The US election has scrambled seats in the House and the Senate but ultimately has left Congress much like it began, deeply split as voters resisted big changes despite the heated presidential race.
It is an outcome that dampens Democratic demands for a bold new agenda, emboldens Republicans, and almost ensures partisan gridlock regardless of who wins the presidency. Or perhaps, as some say, it provides a rare opening for modest across-the-aisle cooperation.
Speaker Nancy Pelosi was on track to keep control of the Democratic House, but saw her majority shrinking and her leadership called into question.
Control of the Senate tilted Republicans’ way as they fended off an onslaught of energised challengers, though a few races remained undecided on Wednesday.
Senate Majority Leader Mitch McConnell said on Wednesday he was confident “no matter who ends up running the government” they would be “trying to overcome all that and get results”.
One certainty is the upended projections will force a rethinking of polling, fundraising and the very messages the parties use to reach voters in the Trump era and beyond.
By evening, Ms Pelosi had all but declared Democrat Joe Biden the winner, saying House Democrats “will now have the opportunity to deliver extraordinary progress” on party priorities — lowering health care costs, providing jobs through new infrastructure, and other goals.
But the dismal outcome for congressional Democrats put in question the ambitious plans for legislative overhauls pushed by the party, eager for a sweep of Washington government.
Republicans are going to have a choice — whether they're going to be helpful or stand in wayDemocratic strategist Zac Petkanas
Even if Democrats capture the White House and a narrowly split Senate, Ms Pelosi’s leverage to force deal-making on her terms will be diminished by her House losses.
If Donald Trump wins another term, his Republican allies – particularly in the Senate – will likely feel more comfortable sticking with him after escaping an electoral wipe-out, though they have yet to outline a GOP agenda.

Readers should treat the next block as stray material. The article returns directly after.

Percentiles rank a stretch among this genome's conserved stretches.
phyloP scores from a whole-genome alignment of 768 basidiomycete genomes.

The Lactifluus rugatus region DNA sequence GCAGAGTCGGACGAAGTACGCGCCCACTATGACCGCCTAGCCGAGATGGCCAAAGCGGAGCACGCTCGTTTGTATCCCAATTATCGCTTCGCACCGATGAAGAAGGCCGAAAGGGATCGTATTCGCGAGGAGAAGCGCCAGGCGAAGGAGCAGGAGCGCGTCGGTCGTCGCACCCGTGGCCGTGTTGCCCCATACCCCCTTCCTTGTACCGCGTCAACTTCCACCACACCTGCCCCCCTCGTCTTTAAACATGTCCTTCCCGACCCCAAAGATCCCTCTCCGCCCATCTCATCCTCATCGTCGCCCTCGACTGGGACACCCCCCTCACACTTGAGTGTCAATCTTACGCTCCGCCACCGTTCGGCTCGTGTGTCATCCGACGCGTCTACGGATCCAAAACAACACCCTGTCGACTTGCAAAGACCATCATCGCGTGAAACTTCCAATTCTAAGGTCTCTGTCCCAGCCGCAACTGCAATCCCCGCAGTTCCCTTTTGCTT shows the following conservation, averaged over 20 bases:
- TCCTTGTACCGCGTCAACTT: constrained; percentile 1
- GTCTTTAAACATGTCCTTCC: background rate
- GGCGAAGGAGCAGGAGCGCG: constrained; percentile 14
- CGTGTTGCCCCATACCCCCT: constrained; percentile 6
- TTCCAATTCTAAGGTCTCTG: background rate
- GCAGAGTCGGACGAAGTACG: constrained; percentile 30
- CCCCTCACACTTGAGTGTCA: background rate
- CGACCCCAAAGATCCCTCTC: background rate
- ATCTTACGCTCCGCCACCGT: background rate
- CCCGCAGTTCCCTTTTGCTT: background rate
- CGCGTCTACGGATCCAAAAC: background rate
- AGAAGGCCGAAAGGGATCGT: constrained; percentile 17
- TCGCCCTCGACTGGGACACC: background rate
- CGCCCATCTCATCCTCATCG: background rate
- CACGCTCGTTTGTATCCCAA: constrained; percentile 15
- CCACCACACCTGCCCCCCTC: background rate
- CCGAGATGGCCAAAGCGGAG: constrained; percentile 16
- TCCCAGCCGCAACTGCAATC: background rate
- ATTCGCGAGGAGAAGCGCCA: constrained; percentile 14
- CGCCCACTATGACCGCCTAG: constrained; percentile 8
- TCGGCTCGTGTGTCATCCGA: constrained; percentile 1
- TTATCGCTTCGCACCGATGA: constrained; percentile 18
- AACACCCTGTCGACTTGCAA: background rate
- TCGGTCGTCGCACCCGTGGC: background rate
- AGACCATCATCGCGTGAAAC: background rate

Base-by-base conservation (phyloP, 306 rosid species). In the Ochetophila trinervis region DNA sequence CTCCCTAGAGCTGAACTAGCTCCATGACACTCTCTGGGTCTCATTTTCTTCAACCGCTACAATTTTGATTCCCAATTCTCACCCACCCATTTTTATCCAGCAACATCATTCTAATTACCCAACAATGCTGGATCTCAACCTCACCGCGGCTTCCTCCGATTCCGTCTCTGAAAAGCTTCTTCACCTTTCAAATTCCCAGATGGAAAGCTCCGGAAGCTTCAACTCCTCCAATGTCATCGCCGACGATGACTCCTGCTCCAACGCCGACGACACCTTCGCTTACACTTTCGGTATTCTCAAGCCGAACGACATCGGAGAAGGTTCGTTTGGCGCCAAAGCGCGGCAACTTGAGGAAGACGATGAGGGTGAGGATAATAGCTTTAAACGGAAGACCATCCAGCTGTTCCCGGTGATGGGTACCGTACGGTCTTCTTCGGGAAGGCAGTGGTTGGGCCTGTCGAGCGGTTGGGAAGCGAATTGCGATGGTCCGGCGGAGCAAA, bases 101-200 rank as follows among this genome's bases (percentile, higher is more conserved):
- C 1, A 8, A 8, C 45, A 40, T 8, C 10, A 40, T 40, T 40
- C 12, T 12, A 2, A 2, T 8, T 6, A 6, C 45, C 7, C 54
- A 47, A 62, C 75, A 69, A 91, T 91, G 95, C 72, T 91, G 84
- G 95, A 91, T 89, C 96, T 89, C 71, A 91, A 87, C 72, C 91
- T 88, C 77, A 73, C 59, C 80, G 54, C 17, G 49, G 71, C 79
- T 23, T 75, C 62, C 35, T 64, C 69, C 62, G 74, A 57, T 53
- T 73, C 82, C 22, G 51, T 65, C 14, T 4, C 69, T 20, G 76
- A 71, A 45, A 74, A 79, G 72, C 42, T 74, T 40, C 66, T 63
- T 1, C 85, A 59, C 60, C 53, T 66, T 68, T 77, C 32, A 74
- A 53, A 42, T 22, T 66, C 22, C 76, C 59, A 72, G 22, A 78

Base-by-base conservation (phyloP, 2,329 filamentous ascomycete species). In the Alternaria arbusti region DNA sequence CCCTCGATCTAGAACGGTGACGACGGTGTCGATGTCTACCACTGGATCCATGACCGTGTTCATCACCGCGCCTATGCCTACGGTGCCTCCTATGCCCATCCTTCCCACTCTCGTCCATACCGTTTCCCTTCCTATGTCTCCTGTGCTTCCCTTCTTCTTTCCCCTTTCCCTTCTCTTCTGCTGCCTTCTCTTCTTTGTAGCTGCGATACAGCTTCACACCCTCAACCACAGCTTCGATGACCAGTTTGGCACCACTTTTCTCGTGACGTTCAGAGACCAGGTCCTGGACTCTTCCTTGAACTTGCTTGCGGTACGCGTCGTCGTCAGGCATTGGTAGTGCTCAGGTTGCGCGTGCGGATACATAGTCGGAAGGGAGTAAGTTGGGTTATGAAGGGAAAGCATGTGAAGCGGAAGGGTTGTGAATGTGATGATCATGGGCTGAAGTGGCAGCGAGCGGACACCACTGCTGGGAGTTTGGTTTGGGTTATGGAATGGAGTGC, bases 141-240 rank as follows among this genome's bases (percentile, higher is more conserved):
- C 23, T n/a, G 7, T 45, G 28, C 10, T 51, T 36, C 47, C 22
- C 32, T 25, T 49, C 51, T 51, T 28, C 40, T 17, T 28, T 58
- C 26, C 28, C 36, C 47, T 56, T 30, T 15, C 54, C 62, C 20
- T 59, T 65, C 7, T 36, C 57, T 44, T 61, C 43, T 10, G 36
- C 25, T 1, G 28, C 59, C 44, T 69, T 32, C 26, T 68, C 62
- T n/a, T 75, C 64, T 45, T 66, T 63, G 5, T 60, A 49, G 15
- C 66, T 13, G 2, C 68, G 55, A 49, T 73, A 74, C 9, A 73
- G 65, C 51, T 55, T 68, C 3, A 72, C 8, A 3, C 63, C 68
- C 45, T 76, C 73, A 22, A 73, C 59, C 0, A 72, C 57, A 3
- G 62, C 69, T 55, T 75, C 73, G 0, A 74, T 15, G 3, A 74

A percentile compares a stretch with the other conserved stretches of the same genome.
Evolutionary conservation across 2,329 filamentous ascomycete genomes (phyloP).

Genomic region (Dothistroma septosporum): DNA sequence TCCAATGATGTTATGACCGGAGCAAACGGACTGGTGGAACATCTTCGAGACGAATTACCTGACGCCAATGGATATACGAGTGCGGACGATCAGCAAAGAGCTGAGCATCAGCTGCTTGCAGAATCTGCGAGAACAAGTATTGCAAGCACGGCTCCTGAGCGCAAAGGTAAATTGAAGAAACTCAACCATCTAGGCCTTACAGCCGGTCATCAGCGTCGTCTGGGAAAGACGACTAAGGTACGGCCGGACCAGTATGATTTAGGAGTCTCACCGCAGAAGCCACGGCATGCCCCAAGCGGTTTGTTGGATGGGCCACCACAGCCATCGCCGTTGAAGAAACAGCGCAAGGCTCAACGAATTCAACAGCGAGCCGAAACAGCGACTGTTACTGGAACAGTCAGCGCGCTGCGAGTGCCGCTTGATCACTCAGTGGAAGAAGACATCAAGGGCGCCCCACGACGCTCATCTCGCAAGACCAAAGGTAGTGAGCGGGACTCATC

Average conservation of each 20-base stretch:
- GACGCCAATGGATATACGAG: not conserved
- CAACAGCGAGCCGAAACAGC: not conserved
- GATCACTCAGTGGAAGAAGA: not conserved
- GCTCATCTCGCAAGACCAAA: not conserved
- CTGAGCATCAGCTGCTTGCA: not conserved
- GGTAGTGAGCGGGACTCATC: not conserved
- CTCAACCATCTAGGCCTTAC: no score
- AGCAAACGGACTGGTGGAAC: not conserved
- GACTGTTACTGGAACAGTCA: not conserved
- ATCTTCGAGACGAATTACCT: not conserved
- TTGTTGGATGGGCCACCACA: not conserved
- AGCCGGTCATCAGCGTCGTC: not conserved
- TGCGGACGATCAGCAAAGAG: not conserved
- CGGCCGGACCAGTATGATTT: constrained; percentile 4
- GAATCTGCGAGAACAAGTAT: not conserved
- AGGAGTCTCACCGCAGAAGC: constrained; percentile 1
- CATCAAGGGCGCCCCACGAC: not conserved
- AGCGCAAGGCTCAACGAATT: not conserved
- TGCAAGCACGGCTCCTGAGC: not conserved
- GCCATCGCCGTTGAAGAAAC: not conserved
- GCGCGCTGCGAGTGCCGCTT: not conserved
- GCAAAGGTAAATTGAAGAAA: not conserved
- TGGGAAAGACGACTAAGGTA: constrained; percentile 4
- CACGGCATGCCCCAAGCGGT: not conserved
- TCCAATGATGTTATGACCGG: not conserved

Scott Jennings, a Republican strategist close to Mr McConnell, said win or lose Mr Trump “reorganised the political parties”, turning Republicans, not Democrats, into the party of “working-class” America.
“Democrats have a lot to think about when it comes to those voters,” Mr Jennings said. “And Republicans have a lot to think about enacting policies germane to those voters.”
Democrats countered that with Mr Biden on the brink of victory, the mandate for solutions to the coronavirus crisis, faltering economy and other big issues was as strong as ever.
“We’re going to get back to the business of governing,” said Zac Petkanas, a Democratic strategist. “Republicans are going to have a choice — whether they’re going to be helpful or stand in way.”
Most immediately, a Covid relief bill remains within reach, as the pandemic blazes through the states. Mr McConnell said he would also like to negotiate a big spending bill to keep the government running past a mid-December deadline.
House Republicans picked up five seats, so far, deflating Ms Pelosi’s plans to reach deep into Trump country by making rare gains with women and minority candidates.
Republicans defeated several Democratic freshmen who delivered the House majority in 2018 in a backlash against Mr Trump, by linking them to their most liberal members, including Representative Alexandria Ocasio-Cortez, and inaccurately branding them all as “socialist.”
“We expanded this party that reflects America, that looks like America,” said Republican House Minority Leader Kevin McCarthy in a conference call with reporters.